Much of OPA's systemic advocacy relates in some way to provision of disability services and the operation of the Disability Act 2006 (Vic). In relation to the Disability Act, OPA has taken particular interest in the use and regulation of restrictive interventions and the operation of the Supervised Treatment Order civil detention regime. These policies and related practices have substantial human rights implications for the people affected and OPA is concerned that all efforts be made to ensure that the least restrictive options are employed, and that the use of these interventions is closely monitored.
Forced sterilisation of adults and minors with a disability is an ongoing area of interest for OPA due to the serious breach of human rights involved, and our involvement with sterilisation matters heard by VCAT.
OPA continue to recommend changes to policy, practice and legislation in relation to disability services and supports that aim to better protect the human rights of people with disabilities and enhance their capacity and lead meaningful lives.
All OPA reports and submissions are available to download from the Publications section of this website.
Areas of action
Restrictive interventions are the use of physical or chemical restraints and secluding people to control their behaviour.
OPA has long-standing concerns about the use of restraints and other restrictive interventions on people with cognitive impairments and mental ill health.
These practices occur in aged-care accommodation, day programs and activities, employment and training services, hospital emergency departments and wards, institutions, schools, shared and supported accommodation services, and supported services. The most pressing concerns relate to the use of restrictive interventions in residential services.
The use of restrictive interventions is regulated and permitted in some circumstances under the Disability Act 2006 and the Mental Health Act 2014 but overall their regulation is inconsistent and inadequate. For example, the use of restrictive interventions is regulated in disability services but almost wholly unregulated in Victorian educational settings (which impacts children with disability), except when it involves ‘physical force’. For more information, see our position statement on this topic.
OPA has produced a report and discussion paper about the need for enhanced safeguards to protect the rights of people with disability or mental illness. See The effectiveness of the independent person as a procedural safeguard in the use of restrictive interventions and Restrictive Interventions in Victoria’s Disability Sector: Issues for Discussion and Reform.
Supervised Treatment Orders (STOs) are civil (not criminal) orders allowing a person with an intellectual disability who poses “a significant risk of serious harm” to others to be detained. They are detained without a criminal charge or finding of guilt in relation to their actions. The purpose of detention is to reduce the risk of harm that the person poses to others, and to enable the person to receive treatment and services.
OPA considers that STOs bring needed transparency and oversight of to the detention and compulsory treatment of people with intellectual disabilities in Victoria. They can give some people the treatment they need to live more fulfilling lives. Nonetheless, STOs must contain stronger safeguards to ensure that they are consistent with human rights laws and principles.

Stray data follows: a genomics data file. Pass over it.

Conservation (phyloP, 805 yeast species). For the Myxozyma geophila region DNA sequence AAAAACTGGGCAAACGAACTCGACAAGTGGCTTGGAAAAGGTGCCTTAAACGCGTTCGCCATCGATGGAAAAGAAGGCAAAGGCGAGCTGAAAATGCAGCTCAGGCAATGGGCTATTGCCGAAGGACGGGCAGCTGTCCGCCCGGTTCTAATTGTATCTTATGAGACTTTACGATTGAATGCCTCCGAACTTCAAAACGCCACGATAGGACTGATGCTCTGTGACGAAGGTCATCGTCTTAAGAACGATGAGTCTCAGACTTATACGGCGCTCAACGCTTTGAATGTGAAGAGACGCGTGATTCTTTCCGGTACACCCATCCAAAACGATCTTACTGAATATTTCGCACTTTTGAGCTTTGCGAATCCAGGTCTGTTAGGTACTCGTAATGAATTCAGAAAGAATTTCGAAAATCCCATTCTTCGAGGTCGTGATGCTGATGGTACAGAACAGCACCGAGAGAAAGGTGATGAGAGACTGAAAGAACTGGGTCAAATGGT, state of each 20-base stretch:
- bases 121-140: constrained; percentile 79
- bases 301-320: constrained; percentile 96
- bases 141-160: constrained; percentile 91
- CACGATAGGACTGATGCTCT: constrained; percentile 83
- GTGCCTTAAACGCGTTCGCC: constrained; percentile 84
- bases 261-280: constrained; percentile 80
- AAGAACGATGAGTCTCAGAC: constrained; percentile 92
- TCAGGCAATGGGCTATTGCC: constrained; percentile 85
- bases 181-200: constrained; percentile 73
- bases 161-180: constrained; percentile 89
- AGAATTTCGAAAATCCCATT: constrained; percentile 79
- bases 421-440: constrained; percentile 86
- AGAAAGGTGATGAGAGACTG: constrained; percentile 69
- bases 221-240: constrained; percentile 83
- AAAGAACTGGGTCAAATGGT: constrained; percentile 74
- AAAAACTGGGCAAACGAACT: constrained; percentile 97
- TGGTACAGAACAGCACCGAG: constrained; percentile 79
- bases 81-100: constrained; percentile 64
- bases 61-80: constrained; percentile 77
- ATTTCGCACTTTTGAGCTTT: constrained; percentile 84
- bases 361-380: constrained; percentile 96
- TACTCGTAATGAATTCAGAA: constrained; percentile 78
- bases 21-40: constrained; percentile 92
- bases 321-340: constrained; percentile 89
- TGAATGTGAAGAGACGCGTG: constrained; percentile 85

For more information see OPA’s position statement on the use of STOs and the need for safeguards, as well as a report on the impact of STOs on the human rights of a person with disability.
The involuntary or coerced sterilisation of people with disabilities, including children with disabilities, is a serious breach of human rights.
In Victoria, there are different legal requirements for the sterilisation of children (both with and without disability) and the sterilisation of adults who cannot make their own medical treatment decisions. Families seeking to sterilise a child for non-therapeutic reasons must gain approval from the family court. This can be an expensive and adversarial process, and not necessarily in the interests of the child.
The Victorian Civil and Administrative Tribunal (VCAT) acts as an accessible and inquisitorial forum which hears cases involving medical treatment (including sterilisation procedures) for adults who lack the capacity to give consent to the treatment because of disability. OPA strongly supports that VCAT’s authority be extended to include ‘special medical treatment decisions’ (which includes sterilisation) concerning children. This is particularly important in the absence of a uniform national legislative framework for the sterilisation of minors.
OPA supports Commonwealth legislation to establish a uniform national framework for the sterilisation of minors. This will fully safeguard human rights and ensure that Australia is fully compliant with its international law obligations. However, OPA does not consider that the Family Court is the ideal forum for these decisions.
For more information on enhancing the human rights protections around sterilisation see our position statement on the sterilisation of children and our submissions to the Senate Standing Committee on Community Affairs References Committee’s Inquiry into the involuntary or coerced sterilisation of people with disabilities in Australia.